Vintage Calcutta isn’t new to me. I’ve felt it, internalized it and have went through it over and over again. You can feel the odour of it’s past as you ride in yellow taxis, crusted with brown rust. You can have a taste of it when you enter the archways of old buildings scattered across North Kolkata. You can even feel it in your bones when you float about in the calm waters of the Hooghly (the river Ganga as it is called here). Through author Shakti Ghosal’s stories, I was able to travel once again to the history of this city, thriving and flourishing in new colours while still preserving the vintage hues of the age gone by.
‘The Chronicler of the Hooghly’ is a book that has deftly stayed away from the sparks of bewilderment, or the colourful drama of intentional complexities. Different from putting forward a gaudy show of bright hues, the writing style preserves the beauty of simple colours, that interlink the heritage with commonality. The colours are a bit subdued and faded, but they carry lineage and ancestry.
The book houses stories that attempt to bridge the gap between today and yesterday. There remains always a linkage to the past, which make the constructs in the book fascinating and lively. This kind of bridging not only serves as a vehicle to bring forth the contrast between the ages spoken about, but also makes us wonder how several nuances remain just the same time after time. One story dates back to the pandemic of 1919, and another takes us along to the early 1900s, when the British was looming large over Calcutta, and many more. In all senses, these stories will definitely establish the beauty of churning out tales from the past, thereby rooting deep the feelings of memory and time.
The most striking feature of the book is how the author has let his imagination spurt deeply and profoundly into the crevices of history. Especially in the short story “The Chronicler of the Hooghly”, the author intertwines the paths of many figures of Bengal’s past, who could be considered as the stalwarts of the history of this soil. This kind of attempt of historical adherence to fiction isn’t unheard of, but I feel really sparked that the author still chose to write upon the same. The first book that comes to my mind when I think of the concept where historical figures emerge as characters, is a massive bright jewel of Bengali Literature, the phenomenal ‘Prothom Alo’ (‘The First Light’) by Sunil Gangopadhyay, a book which I keep going back to. Now that I think about it, maybe its time that I pick this book up again from my shelf!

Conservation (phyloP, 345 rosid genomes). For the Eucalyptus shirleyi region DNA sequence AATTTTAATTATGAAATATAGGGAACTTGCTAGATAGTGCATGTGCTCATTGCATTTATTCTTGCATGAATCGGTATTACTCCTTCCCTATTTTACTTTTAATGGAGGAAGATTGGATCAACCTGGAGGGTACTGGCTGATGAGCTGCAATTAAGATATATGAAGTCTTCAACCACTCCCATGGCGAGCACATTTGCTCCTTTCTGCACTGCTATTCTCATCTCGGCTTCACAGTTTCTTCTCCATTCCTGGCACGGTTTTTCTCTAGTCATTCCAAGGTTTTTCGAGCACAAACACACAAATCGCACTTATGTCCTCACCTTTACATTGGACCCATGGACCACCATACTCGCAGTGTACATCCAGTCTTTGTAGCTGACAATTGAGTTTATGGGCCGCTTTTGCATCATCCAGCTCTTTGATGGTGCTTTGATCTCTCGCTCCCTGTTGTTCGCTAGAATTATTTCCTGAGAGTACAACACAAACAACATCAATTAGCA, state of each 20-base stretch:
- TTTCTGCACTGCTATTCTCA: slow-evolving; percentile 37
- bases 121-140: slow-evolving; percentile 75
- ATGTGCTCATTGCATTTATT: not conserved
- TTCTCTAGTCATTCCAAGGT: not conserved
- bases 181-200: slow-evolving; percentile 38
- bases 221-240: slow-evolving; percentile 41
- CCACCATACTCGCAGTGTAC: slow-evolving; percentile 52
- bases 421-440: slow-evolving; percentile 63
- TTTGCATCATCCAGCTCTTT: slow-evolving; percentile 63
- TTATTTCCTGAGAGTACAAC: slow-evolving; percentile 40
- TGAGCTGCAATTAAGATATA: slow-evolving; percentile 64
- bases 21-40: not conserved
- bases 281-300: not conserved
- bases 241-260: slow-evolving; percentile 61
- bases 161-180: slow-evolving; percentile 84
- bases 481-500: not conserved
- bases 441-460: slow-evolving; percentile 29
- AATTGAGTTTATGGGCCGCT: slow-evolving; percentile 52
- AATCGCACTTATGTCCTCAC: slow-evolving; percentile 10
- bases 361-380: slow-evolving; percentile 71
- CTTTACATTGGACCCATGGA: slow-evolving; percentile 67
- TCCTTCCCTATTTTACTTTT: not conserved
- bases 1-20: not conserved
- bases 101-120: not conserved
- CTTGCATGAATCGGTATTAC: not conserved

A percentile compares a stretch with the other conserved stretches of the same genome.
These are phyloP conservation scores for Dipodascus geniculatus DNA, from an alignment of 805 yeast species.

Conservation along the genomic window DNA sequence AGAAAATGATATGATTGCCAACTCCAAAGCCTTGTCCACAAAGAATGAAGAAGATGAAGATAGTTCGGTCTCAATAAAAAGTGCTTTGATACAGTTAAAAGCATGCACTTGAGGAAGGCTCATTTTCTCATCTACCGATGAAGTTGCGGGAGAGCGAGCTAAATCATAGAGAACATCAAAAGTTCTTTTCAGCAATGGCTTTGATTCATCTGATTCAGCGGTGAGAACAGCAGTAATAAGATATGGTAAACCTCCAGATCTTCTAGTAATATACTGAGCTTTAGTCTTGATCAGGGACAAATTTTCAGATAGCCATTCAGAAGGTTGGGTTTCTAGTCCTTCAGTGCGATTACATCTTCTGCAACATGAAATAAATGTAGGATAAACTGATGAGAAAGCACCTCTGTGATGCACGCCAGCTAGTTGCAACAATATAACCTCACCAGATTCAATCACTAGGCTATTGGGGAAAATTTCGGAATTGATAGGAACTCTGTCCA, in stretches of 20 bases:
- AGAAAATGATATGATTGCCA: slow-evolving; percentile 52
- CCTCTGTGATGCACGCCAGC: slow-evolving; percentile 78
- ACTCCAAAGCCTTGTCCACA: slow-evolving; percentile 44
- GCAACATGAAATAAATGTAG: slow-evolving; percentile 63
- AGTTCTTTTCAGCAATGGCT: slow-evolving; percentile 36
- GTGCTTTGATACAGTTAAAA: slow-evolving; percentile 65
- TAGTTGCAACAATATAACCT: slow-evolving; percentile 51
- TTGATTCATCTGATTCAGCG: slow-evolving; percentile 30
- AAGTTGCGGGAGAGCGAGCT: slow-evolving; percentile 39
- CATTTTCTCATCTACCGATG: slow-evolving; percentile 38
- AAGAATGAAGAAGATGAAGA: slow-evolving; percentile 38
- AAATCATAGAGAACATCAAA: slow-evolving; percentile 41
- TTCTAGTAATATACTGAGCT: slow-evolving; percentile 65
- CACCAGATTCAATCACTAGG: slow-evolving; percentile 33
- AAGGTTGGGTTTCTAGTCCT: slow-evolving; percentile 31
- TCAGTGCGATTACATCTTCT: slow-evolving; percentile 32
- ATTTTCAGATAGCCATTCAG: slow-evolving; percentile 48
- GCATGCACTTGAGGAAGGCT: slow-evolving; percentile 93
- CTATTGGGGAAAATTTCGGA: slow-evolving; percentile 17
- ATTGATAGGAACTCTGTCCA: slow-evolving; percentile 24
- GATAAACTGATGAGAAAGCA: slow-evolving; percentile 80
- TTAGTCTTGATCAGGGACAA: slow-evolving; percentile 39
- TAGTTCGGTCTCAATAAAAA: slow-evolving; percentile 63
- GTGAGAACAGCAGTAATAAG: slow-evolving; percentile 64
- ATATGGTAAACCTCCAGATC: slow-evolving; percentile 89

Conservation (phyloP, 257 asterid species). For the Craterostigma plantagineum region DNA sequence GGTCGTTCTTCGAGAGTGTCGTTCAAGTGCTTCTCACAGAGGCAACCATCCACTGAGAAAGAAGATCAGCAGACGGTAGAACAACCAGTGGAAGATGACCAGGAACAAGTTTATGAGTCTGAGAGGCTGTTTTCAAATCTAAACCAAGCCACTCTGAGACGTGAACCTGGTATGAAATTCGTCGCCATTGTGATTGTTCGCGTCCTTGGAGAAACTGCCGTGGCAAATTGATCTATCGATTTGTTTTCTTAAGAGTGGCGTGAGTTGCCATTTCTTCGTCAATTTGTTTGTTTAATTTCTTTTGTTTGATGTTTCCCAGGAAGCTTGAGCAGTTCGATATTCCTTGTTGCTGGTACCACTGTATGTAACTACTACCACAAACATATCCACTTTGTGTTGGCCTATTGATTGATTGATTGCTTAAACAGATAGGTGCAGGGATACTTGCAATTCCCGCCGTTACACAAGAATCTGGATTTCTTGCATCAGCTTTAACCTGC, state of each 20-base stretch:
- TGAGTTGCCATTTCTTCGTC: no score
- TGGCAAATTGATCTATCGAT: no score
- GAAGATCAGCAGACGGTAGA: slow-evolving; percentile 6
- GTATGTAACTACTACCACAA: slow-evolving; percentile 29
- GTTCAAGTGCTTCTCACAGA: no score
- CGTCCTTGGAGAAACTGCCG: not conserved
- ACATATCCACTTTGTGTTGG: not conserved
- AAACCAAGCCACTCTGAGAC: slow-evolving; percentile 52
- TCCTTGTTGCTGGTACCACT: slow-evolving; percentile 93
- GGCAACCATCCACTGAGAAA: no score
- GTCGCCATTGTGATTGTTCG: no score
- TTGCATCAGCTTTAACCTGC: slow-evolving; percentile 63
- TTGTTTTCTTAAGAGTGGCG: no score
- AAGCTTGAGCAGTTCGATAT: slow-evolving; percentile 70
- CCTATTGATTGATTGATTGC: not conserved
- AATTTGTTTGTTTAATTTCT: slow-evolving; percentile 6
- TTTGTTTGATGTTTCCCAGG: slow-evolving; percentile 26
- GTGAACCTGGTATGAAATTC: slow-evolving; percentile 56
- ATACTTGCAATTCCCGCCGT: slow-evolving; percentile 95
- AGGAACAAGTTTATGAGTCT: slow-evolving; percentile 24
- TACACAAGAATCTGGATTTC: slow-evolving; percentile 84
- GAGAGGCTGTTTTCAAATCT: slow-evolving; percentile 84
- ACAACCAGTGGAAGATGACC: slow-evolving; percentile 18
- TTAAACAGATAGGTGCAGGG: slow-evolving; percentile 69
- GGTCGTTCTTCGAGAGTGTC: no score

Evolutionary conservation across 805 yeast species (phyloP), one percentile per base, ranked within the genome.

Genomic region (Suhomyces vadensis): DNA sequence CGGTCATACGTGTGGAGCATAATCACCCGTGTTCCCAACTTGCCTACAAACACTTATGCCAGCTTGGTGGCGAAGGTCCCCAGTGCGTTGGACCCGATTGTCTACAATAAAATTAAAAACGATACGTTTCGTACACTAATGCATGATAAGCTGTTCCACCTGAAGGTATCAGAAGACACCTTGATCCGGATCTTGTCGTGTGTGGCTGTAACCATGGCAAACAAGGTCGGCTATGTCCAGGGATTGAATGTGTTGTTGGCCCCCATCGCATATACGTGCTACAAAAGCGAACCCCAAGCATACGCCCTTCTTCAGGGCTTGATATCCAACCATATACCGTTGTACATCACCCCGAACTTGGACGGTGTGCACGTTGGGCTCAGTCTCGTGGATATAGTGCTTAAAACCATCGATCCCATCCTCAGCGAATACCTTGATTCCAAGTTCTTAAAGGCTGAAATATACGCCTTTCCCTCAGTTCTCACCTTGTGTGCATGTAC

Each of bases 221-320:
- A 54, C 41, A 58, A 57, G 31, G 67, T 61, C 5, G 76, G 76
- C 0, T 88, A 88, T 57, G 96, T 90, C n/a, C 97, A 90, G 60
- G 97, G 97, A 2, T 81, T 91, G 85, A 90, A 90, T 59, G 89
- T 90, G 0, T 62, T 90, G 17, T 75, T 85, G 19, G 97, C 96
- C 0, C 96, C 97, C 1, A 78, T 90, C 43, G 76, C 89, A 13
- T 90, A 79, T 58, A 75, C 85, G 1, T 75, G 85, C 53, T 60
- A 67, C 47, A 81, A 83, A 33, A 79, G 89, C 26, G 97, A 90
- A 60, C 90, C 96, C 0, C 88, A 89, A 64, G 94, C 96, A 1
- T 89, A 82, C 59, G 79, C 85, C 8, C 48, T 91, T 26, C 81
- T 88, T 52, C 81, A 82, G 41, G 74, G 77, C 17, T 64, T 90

Ghosal’s writing is nothing too extraordinary, neither is too bland that it makes the readers want to give up. He punctuates his writing with the right amounts of facts and fiction, proving the notion that history can readily be made extremely lifelike. As imaginative his plots are, his execution of the stories is also decent enough. A little more emphasis in making the diction more pleasing to the literary eye could have been made, but that shouldn’t be a hindrance to the storytelling aspect.
Heartily enjoyable and holding the capacity to the make the readers fall in love with old Calcutta again, making them curious about the city’s glorious past—this book was one that I would remember the creativity of!
Buy the book here!
(This review is in lieu of a Review copy)